The week that passed has left many of the so-called “smart crowd” flummoxed, disheveled, dismayed, and disrobed from their expensive facades of “expert insightful analysis.” It seems all that “expert” as well as “insight” wasn’t all it was made out to be. In less than a week: historic records weren’t only broken – they were smashed to smithereens. And the one’s that were the most historic? They weren’t set for positive things.
We are heading for a crisis that will be exponentially worse than 2008. The global Central Banks have literally bet the financial system that their theories will work. They haven’t.
The stability of global capital markets, the ECB meeting and US employment data are highlights. Risk seems to be greater than discounted that Sept rate hike is still a distinct possibility.
Tens of thousands of demonstrators poured into the streets of Kuala Lumpur on Saturday to call for the resignation of Prime Minister Najib Razak whose government has been accused of obstructing an investigation into how some $700 million from the Goldman-backed 1Malaysia Development Berhad mysteriously ended up in Najib’s personal bank account. Meanwhile, the country stands on the precipice of an outright financial meltdown.
Political turmoil isn’t Malaysia’s only problem. Two weeks ago, in the wake of the yuan devaluation, a $10 billion bond maturity sparked the largest one-day plunge for the ringgit in two decades, serving notice that whispers about a replay of the currency crisis that gripped the country in 1997/98 were about to become shouts. Because it appears the situation is set to deteriorate meaningfully in the near term, and because the country’s political situation could serve to undermine already fragile confidence, we thought it an opportune time to revisit exactly what happened two decades ago.
Late last year, Saudi Arabia "Plaxico'd" itself and the petrodollar when, in an effort to "preserve market share" and bankrupt US shale producers, the kingdom endeavored to purposefully suppress crude prices. Nine months and billions in liquidated FX reserves later, Saudi Arabia is facing a budget crisis of epic proportions.
Hint: think Treasurys, oil, and renminbi...
The private economy and its millions of savers exist for the convenience of the apparatchiks who run the central bank. In their palpable fear and unrelieved arrogance, would they now throw millions of already ruined retirees and savers completely under the bus? Yes they would.
For the 3rd day in a row, crude oil prices are spiking as the short squeeze morphs into a war premium. Heberler reports that Saudi ground troops have entered Northern Yemen and seized control of two areas in the Saada province. WTI is now above $45...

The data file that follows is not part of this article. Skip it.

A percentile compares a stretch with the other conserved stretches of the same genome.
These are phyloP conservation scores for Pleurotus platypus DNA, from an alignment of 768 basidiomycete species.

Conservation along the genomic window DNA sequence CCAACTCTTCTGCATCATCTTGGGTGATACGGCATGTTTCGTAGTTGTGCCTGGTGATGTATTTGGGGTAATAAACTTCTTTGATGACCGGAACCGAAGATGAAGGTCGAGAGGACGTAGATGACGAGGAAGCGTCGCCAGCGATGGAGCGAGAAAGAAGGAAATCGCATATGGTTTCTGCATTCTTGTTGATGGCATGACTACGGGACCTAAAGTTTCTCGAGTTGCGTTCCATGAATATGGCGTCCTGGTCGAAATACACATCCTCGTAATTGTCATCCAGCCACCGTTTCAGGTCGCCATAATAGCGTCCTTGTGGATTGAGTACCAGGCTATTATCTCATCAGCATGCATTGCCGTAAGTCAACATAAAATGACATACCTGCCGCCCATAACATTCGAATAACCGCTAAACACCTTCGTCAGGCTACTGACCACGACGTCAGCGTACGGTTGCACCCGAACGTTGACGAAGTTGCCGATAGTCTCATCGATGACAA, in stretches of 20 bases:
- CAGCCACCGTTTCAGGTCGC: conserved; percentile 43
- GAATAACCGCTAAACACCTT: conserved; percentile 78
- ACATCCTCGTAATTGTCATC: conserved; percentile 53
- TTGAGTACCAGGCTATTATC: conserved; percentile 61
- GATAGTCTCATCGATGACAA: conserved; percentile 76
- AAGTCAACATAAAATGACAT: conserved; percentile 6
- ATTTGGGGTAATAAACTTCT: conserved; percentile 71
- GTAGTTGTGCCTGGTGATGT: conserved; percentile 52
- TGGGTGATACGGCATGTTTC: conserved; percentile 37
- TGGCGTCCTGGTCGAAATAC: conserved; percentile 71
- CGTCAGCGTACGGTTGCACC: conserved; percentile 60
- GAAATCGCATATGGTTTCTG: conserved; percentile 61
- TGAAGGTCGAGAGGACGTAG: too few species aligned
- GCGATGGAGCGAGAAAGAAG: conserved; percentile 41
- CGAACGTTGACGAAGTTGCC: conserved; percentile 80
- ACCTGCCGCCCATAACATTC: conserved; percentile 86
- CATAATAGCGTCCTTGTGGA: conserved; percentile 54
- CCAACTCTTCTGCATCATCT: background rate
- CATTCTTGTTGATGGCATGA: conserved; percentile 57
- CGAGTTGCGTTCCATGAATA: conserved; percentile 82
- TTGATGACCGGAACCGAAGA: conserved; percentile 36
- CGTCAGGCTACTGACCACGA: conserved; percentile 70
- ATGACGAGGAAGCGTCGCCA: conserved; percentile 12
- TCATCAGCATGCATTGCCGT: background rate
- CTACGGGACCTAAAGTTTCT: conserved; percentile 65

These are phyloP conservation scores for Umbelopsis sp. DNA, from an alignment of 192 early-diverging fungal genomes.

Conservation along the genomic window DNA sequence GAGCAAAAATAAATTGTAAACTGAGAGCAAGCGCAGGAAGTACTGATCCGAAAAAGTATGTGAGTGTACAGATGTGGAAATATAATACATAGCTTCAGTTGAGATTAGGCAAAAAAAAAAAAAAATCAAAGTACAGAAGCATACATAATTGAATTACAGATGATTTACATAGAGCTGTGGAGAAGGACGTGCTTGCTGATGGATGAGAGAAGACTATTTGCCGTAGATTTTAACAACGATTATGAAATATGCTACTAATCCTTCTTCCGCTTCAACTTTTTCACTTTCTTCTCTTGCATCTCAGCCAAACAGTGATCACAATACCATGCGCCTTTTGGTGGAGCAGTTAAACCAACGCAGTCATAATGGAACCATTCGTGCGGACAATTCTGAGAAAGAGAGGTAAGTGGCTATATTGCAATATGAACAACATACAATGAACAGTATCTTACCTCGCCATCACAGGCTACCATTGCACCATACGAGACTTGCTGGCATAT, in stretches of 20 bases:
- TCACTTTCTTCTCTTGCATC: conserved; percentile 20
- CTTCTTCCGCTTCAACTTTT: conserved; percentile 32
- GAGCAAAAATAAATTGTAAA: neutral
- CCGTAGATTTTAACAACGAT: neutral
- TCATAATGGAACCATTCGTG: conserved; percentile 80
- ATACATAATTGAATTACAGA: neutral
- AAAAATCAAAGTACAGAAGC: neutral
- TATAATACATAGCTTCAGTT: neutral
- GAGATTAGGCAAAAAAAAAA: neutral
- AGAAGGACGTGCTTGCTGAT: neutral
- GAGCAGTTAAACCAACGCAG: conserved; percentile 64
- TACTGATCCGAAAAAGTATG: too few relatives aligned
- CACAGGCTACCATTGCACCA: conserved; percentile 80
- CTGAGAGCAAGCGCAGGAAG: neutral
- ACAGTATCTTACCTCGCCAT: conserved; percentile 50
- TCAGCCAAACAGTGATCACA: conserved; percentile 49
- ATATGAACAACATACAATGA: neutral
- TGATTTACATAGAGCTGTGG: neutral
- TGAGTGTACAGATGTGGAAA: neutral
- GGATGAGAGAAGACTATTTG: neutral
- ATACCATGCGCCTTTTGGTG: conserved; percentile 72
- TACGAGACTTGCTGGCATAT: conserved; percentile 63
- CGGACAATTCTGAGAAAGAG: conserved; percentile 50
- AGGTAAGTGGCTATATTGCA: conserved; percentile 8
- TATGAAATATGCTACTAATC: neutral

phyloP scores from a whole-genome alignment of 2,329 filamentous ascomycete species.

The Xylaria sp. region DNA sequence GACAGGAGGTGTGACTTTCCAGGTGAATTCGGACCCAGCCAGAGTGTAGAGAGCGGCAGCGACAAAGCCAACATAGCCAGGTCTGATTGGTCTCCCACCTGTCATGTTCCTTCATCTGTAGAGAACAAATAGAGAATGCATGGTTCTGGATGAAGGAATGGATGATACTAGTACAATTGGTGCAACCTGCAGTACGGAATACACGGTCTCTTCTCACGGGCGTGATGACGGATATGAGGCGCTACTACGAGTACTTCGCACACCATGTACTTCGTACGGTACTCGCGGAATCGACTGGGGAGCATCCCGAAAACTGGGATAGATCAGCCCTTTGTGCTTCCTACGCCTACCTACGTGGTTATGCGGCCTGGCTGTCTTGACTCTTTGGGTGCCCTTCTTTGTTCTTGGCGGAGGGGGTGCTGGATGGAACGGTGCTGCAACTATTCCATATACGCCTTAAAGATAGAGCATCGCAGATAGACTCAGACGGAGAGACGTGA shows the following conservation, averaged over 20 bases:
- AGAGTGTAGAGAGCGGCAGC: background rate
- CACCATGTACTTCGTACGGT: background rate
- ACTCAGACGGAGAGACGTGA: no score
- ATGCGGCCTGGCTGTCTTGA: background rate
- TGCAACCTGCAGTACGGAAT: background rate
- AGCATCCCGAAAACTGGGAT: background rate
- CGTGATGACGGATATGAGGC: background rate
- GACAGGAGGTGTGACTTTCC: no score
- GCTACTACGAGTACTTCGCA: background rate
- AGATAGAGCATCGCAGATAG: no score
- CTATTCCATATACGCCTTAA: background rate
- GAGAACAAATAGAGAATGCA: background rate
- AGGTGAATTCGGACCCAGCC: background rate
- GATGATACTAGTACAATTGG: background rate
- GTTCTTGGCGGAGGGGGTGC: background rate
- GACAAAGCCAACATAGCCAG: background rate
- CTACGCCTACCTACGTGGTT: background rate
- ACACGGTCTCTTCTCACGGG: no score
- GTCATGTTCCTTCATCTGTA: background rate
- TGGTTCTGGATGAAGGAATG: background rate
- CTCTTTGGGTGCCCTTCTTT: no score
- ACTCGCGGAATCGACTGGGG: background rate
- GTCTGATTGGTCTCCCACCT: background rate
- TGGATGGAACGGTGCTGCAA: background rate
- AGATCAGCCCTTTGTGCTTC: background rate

On Thursday, Ukraine struck a restructuring agreement on some $18 billion in Eurobonds with a group of creditors headed by Franklin Templeton. That's the good news. The bad news is that Ukraine also owes $3 billion to Vladimir Putin, and Vladimir Putin wants it back. All of it.
Given Monday's flash-crashing mayhem, and given how predisposed household investors are to mistrust Wall Street in the post-crisis, post-Flash Boys world, retail outflows during uncertain times shouldn’t come as a surprise, but as Credit Suisse notes, something happened in July and August that hasn’t happened since Q4 of 2008...
If anyone was curious why the Fear and Greed index is at 13 (up from 5) despite the biggest 2-day surge in the Dow Jones ever, the answer is very simple: nobody believes the "broken market "any more, as confirmed by the biggest weekly equity outflow on record.
After 3 days of carnage and a day of stability, it appears the death of the bond bull market has once again been greatly exagerated. Whether it is China's absence after a strengthenig in the Yuan overnight or month-end rebalancing amid equity vol, Treasury yields are notably lower this morning...
Overnight's start attraction was as usual China's stock market, where trading was generally less dramatic than Thursday's furious last hour engineered ramp, as stocks rose modestly off the open only to see a bout of buying throughout the entire afternoon session, closing 4.8% higher, and bringing the gain over the last two days to over 10%. This happens as China dumped a boatload of US paper to push the CNY higher the most since March, strengthening from 6.4053 to 6.3986, even as Chinese industrial profits tumbled 2.9% from last year: this in a country that still represents its GDP is rising by 7%. Expect much more Yuan devaluation in the coming weeks.